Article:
The baby bump business: How celebrities' incomes sky-rocket after giving birth
Celebrities are turning into mommy moguls, using their pregnancies as a way to substantially increase their income.
In an attempt to extend their shelf life, a growing number of underemployed, or under-the-radar celebrities are using parenthood as their career Plan B.
For celebrities like Jessica Simpson, Kendra Wilkinson and Tori Spelling, their baby bumps have opened
doors for multimillion dollar product endorsements, from baby
strollers to diaper bags, new clothing lines and magazine cover deals.
Even fathers got into the act. Matthew McConaughey
received what two sources then working at OK! (who also asked not to be
identified because they were not authorized to disclose confidential
information) said was from $500,000 to $1 million to pose with his baby,
only to have things go awry when he refused to go shirtless, and
without the child’s mother, Camila Alves. “I wanted it to be like an
Athena poster,” Sarah Ivens Moffett, the founding editor of the
magazine, said in a telephone interview. “He didn’t.” (The couple
eventually appeared on the magazine’s cover, along with their 2-week-old
son, Levi, with Mr. McConaughey fully clothed.)
Baby branding: New mum Jessica Simpson has already signed on with Weight Watchers for a post-baby campaign after extended publicity over her pregnancy
With catchphrases like 'mommywood', 'mompreneurs' and 'diapering all the way to the bank', actresses, singers, models and reality-TV stars are much more valuable with a baby bump, according to the New York Times.
While they might not be able to garner numbers like Angelina Jolie and Brad Pitt's offspring, they realize they can at least get a little bit of the action.
Peter Grossman, the photo editor of Us Weekly told the New York Times: 'Being a celebrity mom has more business opportunities than ever before.
'Now, it’s not just about selling your baby pics. It’s starting a clothing line or endorsing a stroller. The value of a celebrity mom has never been higher.'
Jessica Simpson, for example, had her last Top 10 hit over a decade ago, with 'I Wanna Love You Forever.'
Mummy moguls: Kourtney Kardashian (left) and Kendra wilkinson (right) have both profited from their pregnancies
Despite this, Elle magazine put her on its April cover naked and pregnant, People magazine covered her baby shower over several pages in an issue last month, and she has reportedly been offered to extend her adult clothing line into a children wear label as well.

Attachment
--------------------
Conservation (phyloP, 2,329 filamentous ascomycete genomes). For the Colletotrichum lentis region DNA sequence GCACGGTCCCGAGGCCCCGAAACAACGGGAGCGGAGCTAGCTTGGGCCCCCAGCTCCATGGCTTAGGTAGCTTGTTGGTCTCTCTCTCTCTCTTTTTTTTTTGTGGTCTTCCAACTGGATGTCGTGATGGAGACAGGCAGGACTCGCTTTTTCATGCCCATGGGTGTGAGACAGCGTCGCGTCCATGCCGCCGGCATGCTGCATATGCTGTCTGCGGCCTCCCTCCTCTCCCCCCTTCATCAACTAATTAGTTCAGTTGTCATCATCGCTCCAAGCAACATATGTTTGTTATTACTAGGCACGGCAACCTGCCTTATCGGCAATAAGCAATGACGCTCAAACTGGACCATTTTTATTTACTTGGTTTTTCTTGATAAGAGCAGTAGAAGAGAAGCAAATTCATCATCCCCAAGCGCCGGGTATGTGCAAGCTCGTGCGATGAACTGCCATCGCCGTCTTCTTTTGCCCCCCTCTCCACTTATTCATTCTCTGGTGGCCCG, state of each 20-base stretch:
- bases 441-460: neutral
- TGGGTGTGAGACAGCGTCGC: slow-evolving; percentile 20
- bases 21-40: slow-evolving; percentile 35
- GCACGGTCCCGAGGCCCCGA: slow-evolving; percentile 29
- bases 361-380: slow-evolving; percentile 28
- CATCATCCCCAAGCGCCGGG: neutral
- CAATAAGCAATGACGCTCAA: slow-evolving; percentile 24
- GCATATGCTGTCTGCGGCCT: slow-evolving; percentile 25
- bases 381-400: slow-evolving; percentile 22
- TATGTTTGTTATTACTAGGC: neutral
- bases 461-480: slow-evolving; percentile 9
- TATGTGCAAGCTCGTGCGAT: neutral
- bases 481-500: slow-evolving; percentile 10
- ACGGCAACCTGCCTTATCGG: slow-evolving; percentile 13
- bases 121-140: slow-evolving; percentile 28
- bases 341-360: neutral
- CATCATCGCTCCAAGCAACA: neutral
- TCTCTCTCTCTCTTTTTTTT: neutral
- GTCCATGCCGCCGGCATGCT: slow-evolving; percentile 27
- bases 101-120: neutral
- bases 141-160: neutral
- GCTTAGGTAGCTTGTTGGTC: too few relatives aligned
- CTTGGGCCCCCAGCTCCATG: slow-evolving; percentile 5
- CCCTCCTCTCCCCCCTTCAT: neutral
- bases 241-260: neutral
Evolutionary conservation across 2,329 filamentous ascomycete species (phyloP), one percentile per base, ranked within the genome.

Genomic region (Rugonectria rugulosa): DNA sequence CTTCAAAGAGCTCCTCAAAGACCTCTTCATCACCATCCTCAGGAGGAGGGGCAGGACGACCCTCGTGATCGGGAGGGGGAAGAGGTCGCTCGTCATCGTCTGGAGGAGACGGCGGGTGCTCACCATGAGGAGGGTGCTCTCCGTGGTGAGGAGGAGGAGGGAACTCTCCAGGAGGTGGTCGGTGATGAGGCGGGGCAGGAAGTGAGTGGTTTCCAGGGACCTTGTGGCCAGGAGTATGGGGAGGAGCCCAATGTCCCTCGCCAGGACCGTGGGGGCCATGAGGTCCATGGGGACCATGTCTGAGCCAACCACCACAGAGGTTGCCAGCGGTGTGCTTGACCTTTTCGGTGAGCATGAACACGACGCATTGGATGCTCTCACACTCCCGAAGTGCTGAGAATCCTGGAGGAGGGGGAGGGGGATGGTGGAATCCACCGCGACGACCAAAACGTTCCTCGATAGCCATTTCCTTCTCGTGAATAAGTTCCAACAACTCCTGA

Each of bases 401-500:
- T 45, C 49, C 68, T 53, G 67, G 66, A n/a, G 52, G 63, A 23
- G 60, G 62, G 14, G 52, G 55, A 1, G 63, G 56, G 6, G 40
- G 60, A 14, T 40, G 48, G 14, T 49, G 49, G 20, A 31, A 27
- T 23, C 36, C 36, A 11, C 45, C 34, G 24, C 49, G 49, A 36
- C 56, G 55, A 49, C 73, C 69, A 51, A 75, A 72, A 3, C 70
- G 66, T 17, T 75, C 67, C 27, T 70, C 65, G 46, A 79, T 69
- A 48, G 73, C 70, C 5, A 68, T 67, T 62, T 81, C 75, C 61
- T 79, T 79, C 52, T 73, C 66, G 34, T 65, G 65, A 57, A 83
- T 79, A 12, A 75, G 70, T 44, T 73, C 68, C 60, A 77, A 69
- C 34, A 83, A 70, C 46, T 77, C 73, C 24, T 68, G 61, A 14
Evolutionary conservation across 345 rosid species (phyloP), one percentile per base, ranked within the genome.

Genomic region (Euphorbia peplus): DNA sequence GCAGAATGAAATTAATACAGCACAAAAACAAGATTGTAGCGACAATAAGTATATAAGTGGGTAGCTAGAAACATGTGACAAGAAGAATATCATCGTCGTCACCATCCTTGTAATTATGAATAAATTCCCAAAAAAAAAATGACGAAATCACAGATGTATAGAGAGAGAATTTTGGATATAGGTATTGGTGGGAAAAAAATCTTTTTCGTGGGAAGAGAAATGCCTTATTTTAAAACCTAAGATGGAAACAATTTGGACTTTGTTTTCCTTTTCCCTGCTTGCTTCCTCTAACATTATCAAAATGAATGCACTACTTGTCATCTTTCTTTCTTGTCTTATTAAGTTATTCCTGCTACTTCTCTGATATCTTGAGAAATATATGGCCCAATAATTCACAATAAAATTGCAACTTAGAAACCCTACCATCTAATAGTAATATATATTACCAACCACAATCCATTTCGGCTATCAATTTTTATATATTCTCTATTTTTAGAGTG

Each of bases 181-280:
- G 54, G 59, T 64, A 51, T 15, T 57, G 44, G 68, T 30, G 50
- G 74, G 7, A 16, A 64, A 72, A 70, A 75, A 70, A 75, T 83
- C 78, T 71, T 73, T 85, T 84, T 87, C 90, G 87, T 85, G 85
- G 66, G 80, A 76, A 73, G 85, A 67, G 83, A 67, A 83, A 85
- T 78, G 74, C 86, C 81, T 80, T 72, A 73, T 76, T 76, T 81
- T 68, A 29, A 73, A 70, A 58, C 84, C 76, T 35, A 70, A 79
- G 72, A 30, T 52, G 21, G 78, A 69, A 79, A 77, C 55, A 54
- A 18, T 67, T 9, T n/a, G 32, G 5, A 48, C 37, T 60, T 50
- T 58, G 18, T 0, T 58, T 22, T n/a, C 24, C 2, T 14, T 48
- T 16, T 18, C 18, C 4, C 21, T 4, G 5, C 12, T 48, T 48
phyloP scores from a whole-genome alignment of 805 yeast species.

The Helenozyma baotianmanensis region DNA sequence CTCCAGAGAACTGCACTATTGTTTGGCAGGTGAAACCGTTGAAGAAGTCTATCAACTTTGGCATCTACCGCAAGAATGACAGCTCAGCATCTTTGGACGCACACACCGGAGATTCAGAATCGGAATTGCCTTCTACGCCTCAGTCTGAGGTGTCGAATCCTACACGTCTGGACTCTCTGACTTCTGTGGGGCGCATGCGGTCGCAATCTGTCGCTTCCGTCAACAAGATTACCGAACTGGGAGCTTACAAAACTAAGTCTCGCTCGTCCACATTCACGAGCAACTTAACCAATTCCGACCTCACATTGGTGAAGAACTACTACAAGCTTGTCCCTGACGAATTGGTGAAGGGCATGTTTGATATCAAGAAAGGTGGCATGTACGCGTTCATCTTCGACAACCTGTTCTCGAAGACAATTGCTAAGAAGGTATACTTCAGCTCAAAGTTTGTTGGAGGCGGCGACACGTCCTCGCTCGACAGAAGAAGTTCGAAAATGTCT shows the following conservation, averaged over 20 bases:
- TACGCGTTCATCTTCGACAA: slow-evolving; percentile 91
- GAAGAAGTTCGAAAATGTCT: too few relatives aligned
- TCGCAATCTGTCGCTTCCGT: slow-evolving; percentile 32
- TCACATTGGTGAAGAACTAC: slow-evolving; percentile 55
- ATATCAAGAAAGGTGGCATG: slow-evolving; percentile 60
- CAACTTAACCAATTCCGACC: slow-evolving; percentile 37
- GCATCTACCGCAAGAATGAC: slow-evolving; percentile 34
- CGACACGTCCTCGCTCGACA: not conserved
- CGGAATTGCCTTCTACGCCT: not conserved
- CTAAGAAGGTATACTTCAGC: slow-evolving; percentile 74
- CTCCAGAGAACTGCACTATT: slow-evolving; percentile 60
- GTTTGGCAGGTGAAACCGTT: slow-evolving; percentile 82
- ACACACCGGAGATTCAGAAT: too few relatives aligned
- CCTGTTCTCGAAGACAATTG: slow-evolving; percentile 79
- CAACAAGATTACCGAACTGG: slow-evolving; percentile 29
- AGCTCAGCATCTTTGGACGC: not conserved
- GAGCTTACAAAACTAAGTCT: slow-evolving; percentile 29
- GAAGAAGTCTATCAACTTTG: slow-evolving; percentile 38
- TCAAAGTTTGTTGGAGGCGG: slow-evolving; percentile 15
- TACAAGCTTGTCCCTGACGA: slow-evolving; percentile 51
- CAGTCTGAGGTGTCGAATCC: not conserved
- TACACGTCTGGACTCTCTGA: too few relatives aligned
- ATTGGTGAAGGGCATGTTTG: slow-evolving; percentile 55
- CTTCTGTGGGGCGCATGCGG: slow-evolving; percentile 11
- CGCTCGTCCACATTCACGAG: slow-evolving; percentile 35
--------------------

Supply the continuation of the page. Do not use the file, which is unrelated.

are the celebrities no longer considered for high-fashion appearances,
but are suddenly offered lucrative deals to show up at baby product
introductions, or to simply tweet on behalf of children-focused
companies, where they can earn thousands of dollars per tweet.
Richard Spencer, the editor-in-chief of OK! magazine, said: 'It
became a trend. People knew that having kids landed them on celebrity
titles. They found ways to court the press and get as much out of it as
Kendra Wilkinson, once a party-girl star on The Girls Next Door, an E! reality series about Hugh Hefner's Playboy Mansion, become a 'mompreneur' after she got engaged and pregnant to a pro-football player.
She was offered a spinoff series about her impending motherhood, and its ratings were reportedly among E!’s highest.
Mompreneurs: Having high-profile
pregnancies makes a celebrity worth a lot more after giving birth, like
Tori Spelling (left) and Alessandra Ambrosio (right)
This followed an approximately mid-six-figure deal to sell her baby pictures and her weight-loss plan to OK! magazine, as did a book deal which spent over two months on the New York Times best-seller list.
She told the New York Times: 'I think it all had to do with me taking the craziest turn any party girl could have taken. And that’s having a family. It was much more valuable than being at the Playboy Mansion. Like 100 times more valuable.'
In our celebrity-obsessed culture, the
baby money-making phenomenon is just another facet of our
fascination with wanting to see celebrities 'just like us'.
Shari Levine, senior vice president of production for Bravo said: 'Pregnant women are physically in a slightly awkward physical state and they are emotionally very charged.
'It’s always very funny. We’ve been there, or we have friends and family that have been there. It makes us smile.'